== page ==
The Senate Judiciary Committee just reconvened after a short break requested by the attorney general. Before recessing, Sen. Dianne Feinstein (D-Calif.) pushed Michael Mukasey to discuss the process by which an interrogator on foreign soil would go about getting approval to use enhanced techniques on a suspected terrorist.
Mukasey said that the interrogator would have to contact the Director of the CIA, who would in turn consult with Mukasey on the technique’s legality. Once Mukasey had rendered a legal opinion, he would make his recommendation to the president, who would have ultimate yea-or-ney authority.
Then Feinstein asked whether it was legal for the government to subcontract the interrogation work to someone or some entity other than the CIA.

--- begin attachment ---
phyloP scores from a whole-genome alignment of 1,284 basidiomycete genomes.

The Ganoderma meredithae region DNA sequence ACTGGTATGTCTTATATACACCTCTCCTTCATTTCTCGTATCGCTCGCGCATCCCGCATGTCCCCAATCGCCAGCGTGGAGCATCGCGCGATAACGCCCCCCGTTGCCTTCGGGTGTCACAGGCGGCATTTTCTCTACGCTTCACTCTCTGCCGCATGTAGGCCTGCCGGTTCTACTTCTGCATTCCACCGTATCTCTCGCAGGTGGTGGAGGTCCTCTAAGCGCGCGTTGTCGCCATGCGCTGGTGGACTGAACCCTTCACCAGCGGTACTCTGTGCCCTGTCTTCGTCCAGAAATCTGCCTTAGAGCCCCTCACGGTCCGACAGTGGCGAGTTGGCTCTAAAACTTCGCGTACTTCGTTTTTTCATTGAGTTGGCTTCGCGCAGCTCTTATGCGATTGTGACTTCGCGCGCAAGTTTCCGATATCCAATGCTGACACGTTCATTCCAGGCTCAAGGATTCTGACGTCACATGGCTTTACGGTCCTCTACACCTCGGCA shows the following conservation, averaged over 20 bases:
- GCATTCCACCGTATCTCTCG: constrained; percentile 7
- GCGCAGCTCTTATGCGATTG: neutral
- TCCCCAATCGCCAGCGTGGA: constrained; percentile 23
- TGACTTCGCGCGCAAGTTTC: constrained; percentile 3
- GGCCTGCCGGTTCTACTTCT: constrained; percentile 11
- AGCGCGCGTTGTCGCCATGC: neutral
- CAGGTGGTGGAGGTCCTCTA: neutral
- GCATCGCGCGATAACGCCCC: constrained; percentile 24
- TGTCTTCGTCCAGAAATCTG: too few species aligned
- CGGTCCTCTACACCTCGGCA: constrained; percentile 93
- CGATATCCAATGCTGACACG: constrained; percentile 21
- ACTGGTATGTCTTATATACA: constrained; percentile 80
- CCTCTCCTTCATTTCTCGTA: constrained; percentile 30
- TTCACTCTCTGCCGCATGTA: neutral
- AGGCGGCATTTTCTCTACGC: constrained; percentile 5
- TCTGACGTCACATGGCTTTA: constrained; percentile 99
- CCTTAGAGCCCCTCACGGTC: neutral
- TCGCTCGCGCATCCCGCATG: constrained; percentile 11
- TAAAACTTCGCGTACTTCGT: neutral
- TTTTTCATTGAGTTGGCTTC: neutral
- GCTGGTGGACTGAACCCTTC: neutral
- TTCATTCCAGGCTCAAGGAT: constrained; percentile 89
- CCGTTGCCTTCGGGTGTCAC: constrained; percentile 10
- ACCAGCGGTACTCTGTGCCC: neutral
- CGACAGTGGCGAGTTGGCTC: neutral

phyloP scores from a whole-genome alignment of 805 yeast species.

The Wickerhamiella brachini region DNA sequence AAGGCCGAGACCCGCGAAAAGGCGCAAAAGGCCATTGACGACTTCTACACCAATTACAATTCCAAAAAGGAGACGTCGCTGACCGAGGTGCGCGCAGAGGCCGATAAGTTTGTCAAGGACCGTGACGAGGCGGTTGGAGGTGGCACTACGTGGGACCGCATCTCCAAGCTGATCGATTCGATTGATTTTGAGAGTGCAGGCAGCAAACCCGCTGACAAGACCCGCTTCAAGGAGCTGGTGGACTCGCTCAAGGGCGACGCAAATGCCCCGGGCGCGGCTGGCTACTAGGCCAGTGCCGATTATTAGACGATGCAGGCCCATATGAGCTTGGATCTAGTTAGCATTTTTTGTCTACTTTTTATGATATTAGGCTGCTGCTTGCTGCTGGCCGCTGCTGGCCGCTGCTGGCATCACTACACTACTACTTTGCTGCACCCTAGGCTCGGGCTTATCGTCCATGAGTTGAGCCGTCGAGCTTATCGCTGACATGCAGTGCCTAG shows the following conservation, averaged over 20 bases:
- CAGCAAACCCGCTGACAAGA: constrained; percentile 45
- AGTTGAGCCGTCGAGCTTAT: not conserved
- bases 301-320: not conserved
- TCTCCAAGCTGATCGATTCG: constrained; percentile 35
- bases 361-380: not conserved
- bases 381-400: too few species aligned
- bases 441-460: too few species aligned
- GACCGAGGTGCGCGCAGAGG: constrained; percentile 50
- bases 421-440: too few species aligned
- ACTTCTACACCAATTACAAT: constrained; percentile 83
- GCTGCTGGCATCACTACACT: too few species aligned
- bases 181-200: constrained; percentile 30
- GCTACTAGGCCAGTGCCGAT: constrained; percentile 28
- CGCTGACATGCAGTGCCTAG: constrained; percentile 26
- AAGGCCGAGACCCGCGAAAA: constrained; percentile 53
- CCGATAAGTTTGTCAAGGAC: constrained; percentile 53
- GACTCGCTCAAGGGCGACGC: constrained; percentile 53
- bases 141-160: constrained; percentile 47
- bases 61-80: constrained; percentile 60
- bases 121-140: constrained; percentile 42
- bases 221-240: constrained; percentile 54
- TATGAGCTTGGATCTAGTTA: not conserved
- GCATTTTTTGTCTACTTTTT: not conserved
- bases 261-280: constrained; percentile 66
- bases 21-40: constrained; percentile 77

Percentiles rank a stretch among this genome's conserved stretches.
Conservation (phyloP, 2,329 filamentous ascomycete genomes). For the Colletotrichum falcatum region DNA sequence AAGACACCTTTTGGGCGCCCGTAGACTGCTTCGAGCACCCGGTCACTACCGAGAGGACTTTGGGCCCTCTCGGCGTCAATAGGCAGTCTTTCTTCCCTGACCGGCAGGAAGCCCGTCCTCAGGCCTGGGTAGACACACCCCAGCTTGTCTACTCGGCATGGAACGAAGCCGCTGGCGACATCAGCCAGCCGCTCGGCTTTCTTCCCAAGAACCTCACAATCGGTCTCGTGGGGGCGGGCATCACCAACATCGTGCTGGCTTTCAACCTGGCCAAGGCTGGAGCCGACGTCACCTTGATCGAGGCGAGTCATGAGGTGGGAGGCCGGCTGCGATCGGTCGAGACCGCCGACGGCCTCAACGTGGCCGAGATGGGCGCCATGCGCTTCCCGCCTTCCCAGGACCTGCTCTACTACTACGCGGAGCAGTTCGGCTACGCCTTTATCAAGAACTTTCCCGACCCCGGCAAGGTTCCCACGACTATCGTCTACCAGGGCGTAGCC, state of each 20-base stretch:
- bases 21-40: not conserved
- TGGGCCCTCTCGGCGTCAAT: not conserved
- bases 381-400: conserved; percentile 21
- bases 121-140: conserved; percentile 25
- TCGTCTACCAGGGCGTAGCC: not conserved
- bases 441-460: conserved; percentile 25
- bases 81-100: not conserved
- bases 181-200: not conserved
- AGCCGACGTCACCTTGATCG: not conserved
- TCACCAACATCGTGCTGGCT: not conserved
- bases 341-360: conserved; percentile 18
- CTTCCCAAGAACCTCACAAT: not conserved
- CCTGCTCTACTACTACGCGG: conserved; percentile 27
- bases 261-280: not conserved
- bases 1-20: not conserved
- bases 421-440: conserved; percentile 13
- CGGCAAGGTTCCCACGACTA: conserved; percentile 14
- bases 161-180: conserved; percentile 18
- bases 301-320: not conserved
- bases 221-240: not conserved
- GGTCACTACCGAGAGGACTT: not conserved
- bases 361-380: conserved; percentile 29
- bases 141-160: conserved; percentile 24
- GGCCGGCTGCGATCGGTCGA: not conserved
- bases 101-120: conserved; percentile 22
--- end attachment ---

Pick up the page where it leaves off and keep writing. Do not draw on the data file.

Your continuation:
“The short answer is, I don’t know,” Mukasey said.
“I would like to ask to get an opinion on that,” Feinstein said.
Mukasey said he would look into the matter. While he was at it, Feinstein said, he should look into recent reports that the Justice Department is obstructing Office of Special Counsel’s investigation into the U.S. attorney firings. Scott Bloch, the office’s head, sent a letter last week to the attorney general saying he has been denied requests for evidence and documents relating to the firings.
“Can you give us clarity on why the department has not responded to the special counsel?”
Mukasey, as if to explain the delay, said he believed Block's office was located outside of the Justice Department. (It is.)
“I will see to it that he gets a response,” Mukasey said.